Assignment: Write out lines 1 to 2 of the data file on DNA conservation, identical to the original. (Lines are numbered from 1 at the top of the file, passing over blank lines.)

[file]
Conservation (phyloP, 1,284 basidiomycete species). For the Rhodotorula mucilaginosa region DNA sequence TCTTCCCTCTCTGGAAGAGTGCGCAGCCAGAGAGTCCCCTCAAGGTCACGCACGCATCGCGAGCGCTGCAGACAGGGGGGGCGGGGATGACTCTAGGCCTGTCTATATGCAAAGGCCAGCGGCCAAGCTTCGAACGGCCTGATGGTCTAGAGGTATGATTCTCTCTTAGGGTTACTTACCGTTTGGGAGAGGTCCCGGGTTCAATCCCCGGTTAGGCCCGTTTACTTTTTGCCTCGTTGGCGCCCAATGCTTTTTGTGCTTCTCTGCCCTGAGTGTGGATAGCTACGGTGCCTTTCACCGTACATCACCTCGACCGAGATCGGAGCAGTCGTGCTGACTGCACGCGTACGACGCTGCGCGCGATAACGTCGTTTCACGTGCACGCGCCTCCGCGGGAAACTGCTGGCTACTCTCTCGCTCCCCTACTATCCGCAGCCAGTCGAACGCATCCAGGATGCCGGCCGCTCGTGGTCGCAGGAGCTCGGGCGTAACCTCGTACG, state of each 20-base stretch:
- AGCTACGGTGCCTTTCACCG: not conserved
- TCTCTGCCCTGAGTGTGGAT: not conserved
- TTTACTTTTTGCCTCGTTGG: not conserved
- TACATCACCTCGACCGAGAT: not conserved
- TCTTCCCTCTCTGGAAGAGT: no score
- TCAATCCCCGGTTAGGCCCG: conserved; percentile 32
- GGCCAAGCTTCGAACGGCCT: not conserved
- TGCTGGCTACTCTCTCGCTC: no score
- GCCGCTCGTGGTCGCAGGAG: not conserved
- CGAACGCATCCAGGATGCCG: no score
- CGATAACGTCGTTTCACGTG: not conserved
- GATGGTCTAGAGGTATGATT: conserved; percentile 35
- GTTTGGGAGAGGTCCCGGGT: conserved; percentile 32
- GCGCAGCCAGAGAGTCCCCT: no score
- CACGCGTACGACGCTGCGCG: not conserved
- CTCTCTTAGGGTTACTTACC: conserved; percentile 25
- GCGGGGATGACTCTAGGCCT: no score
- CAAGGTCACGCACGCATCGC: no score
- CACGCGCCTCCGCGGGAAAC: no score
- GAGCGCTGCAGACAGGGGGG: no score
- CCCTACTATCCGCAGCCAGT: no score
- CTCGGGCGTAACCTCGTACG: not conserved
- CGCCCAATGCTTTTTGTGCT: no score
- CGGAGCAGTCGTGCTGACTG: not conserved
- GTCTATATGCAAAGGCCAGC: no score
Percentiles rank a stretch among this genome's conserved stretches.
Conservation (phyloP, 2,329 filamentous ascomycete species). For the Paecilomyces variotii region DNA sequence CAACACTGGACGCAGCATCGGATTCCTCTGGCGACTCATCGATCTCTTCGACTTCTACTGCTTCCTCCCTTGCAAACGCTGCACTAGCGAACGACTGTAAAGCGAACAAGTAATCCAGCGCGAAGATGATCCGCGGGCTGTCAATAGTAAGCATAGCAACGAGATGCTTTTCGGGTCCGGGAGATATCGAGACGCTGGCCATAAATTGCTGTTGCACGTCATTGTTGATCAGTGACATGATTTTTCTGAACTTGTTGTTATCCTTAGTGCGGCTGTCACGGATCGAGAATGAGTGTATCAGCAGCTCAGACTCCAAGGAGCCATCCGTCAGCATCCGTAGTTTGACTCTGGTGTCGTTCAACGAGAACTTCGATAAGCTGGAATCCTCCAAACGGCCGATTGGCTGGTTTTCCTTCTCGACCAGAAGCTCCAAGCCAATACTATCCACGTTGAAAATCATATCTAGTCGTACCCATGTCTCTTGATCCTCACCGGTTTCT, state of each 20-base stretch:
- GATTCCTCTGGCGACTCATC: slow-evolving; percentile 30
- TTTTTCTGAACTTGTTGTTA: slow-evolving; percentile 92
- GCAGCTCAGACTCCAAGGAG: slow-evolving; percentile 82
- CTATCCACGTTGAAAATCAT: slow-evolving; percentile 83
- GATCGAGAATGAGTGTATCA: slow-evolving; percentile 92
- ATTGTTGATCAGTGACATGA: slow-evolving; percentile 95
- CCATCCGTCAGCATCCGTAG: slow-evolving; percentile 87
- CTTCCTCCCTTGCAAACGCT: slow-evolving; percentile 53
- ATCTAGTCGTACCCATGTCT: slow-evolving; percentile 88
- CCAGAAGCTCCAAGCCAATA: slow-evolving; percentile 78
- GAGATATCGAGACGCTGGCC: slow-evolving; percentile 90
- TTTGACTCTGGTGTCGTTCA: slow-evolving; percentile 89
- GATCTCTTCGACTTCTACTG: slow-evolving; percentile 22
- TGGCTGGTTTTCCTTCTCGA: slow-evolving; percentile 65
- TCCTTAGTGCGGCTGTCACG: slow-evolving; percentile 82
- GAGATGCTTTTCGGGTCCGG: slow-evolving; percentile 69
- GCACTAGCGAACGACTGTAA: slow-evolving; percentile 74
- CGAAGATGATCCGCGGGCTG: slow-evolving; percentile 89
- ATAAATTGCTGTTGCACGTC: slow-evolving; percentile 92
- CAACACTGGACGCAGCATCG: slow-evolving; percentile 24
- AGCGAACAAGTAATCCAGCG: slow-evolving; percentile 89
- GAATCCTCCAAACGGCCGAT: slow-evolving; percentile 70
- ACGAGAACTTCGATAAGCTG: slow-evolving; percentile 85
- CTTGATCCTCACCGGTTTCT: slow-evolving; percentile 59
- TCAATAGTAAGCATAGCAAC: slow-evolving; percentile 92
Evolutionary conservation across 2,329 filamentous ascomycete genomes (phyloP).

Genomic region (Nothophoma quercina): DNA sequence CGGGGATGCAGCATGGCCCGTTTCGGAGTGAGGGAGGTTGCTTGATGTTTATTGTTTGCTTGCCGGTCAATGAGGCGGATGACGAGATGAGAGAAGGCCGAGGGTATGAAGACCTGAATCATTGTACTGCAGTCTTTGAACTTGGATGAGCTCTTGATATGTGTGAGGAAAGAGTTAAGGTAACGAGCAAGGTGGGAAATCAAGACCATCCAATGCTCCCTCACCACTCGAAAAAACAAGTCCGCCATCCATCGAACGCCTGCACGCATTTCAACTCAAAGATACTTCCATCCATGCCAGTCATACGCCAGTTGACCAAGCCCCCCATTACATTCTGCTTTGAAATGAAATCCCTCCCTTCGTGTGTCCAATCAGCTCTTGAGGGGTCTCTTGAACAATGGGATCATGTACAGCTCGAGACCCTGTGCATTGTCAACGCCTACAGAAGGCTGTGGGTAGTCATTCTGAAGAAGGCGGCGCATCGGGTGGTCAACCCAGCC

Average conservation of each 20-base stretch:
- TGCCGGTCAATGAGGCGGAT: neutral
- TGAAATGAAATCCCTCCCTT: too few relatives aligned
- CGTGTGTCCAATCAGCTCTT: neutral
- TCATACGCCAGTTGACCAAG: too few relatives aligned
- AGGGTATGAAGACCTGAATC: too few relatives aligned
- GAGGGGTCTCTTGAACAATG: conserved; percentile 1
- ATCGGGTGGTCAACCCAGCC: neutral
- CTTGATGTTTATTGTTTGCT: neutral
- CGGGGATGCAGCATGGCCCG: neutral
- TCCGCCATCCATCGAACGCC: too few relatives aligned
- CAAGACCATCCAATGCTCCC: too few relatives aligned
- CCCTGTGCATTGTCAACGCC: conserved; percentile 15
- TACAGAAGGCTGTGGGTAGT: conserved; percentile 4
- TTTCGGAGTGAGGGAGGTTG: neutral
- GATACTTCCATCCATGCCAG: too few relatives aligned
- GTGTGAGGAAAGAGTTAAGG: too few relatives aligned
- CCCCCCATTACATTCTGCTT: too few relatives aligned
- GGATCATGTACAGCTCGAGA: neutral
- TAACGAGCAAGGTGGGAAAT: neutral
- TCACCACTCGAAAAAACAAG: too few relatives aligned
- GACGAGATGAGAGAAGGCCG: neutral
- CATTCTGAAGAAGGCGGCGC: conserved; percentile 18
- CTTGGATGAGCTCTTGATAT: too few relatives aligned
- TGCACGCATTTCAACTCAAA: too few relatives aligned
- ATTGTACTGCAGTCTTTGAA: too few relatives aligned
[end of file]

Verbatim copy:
Conservation (phyloP, 1,284 basidiomycete species). For the Rhodotorula mucilaginosa region DNA sequence TCTTCCCTCTCTGGAAGAGTGCGCAGCCAGAGAGTCCCCTCAAGGTCACGCACGCATCGCGAGCGCTGCAGACAGGGGGGGCGGGGATGACTCTAGGCCTGTCTATATGCAAAGGCCAGCGGCCAAGCTTCGAACGGCCTGATGGTCTAGAGGTATGATTCTCTCTTAGGGTTACTTACCGTTTGGGAGAGGTCCCGGGTTCAATCCCCGGTTAGGCCCGTTTACTTTTTGCCTCGTTGGCGCCCAATGCTTTTTGTGCTTCTCTGCCCTGAGTGTGGATAGCTACGGTGCCTTTCACCGTACATCACCTCGACCGAGATCGGAGCAGTCGTGCTGACTGCACGCGTACGACGCTGCGCGCGATAACGTCGTTTCACGTGCACGCGCCTCCGCGGGAAACTGCTGGCTACTCTCTCGCTCCCCTACTATCCGCAGCCAGTCGAACGCATCCAGGATGCCGGCCGCTCGTGGTCGCAGGAGCTCGGGCGTAACCTCGTACG, state of each 20-base stretch:
- AGCTACGGTGCCTTTCACCG: not conserved